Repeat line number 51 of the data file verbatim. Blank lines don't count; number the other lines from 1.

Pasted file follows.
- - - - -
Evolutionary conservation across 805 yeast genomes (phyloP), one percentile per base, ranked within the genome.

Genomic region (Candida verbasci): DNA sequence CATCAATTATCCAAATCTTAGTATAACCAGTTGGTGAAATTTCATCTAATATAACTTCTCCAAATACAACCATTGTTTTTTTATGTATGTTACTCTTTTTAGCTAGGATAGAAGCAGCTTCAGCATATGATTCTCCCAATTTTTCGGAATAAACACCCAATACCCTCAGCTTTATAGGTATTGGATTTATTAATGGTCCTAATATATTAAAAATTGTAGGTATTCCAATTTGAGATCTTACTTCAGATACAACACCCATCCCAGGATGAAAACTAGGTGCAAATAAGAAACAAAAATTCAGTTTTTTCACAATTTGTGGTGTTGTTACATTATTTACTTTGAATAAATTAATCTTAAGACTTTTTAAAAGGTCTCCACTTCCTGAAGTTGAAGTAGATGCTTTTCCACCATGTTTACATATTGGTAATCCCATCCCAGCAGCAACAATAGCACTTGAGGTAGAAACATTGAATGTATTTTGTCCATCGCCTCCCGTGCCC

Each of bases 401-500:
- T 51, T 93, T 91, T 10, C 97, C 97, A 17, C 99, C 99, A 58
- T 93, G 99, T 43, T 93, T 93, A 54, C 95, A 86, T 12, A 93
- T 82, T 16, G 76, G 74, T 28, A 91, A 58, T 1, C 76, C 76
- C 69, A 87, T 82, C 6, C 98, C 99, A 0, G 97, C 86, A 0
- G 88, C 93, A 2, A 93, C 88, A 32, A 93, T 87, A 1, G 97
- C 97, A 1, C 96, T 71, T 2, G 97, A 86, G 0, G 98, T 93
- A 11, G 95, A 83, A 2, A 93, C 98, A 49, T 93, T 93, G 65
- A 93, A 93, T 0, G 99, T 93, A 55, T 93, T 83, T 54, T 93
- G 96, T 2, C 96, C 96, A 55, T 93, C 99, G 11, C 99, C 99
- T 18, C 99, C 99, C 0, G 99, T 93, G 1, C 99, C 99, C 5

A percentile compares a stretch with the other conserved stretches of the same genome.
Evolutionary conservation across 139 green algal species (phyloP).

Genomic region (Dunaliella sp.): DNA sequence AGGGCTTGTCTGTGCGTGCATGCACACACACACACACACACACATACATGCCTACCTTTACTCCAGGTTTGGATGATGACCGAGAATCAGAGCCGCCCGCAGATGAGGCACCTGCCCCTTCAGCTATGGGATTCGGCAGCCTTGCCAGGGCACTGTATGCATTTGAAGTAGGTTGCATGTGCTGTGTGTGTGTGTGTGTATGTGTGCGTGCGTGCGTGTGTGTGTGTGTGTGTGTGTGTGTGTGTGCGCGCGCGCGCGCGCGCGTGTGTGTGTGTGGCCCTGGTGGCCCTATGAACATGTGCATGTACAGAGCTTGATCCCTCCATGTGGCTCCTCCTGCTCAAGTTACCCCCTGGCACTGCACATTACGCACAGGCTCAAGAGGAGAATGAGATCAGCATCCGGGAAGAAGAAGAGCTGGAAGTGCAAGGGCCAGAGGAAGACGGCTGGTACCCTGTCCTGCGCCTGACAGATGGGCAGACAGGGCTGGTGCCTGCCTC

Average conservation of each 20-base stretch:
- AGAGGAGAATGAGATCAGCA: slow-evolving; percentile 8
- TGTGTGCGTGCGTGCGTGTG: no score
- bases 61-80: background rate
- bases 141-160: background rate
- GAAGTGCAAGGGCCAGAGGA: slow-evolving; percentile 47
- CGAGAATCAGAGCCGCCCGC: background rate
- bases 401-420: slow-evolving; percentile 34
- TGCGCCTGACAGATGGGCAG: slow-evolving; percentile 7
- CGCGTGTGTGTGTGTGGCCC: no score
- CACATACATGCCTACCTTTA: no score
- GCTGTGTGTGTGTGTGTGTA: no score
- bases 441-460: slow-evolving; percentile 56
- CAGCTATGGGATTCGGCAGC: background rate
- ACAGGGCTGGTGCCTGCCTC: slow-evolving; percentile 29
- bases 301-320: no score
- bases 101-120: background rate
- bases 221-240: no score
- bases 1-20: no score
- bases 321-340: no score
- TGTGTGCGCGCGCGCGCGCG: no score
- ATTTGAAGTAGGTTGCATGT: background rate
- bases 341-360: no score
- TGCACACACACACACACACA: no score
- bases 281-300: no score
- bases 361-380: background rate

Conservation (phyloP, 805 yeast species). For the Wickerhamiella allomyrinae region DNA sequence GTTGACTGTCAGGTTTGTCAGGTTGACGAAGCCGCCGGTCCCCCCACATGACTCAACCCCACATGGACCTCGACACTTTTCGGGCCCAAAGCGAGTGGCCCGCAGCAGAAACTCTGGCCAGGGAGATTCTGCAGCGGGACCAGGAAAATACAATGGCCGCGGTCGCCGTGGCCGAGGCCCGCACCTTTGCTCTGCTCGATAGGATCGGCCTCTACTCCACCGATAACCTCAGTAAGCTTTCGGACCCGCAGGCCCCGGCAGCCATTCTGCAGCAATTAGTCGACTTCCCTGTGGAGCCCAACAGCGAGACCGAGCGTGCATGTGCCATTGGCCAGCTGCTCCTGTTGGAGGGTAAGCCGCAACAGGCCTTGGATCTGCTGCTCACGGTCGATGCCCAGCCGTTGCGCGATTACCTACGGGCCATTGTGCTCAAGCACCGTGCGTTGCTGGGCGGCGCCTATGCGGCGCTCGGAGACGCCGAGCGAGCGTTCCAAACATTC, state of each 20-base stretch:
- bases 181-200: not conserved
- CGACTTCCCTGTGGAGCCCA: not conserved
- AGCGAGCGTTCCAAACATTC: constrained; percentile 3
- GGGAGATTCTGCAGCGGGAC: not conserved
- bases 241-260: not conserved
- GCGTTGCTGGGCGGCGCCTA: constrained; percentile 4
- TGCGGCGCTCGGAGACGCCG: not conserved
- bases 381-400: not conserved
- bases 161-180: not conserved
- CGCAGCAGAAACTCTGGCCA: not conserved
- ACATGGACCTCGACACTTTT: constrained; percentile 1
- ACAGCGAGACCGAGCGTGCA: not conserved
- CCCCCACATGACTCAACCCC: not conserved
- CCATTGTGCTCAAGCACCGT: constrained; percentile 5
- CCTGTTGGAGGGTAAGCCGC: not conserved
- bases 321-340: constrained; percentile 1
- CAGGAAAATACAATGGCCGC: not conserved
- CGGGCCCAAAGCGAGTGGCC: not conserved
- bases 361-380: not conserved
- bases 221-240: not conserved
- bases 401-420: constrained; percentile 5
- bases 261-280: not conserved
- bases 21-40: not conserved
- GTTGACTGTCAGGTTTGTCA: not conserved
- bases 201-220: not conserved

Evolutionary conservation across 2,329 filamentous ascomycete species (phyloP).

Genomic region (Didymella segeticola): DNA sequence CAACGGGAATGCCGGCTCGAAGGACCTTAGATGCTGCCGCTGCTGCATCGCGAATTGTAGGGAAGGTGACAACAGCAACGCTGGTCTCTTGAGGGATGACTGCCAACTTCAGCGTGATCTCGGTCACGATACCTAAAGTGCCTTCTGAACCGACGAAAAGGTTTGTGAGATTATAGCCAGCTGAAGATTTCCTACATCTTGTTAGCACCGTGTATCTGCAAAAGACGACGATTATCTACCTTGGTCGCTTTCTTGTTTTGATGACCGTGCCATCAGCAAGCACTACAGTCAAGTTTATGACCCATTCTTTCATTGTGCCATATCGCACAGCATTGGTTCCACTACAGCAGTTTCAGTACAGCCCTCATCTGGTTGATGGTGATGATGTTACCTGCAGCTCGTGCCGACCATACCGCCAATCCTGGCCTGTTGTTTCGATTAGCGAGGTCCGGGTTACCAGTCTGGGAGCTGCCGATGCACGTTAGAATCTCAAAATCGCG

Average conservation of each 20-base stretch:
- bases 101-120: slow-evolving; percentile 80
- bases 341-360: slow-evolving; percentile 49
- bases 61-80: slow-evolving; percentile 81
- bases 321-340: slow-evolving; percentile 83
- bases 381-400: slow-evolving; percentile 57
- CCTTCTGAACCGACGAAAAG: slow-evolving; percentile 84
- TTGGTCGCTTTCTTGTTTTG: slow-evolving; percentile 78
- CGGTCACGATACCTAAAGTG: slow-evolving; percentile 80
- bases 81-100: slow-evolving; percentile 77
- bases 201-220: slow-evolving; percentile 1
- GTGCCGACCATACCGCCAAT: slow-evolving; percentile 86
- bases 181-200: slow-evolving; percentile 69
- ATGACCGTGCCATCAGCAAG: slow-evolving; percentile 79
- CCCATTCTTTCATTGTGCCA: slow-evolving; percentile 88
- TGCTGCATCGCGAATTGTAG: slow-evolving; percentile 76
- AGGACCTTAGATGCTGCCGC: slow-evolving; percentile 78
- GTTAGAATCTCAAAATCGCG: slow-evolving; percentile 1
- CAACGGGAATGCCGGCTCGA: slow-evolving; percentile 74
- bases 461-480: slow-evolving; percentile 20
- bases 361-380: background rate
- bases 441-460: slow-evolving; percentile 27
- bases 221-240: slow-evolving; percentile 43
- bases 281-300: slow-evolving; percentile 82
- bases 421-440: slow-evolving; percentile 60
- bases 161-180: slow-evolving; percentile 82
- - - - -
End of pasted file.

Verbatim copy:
- bases 381-400: not conserved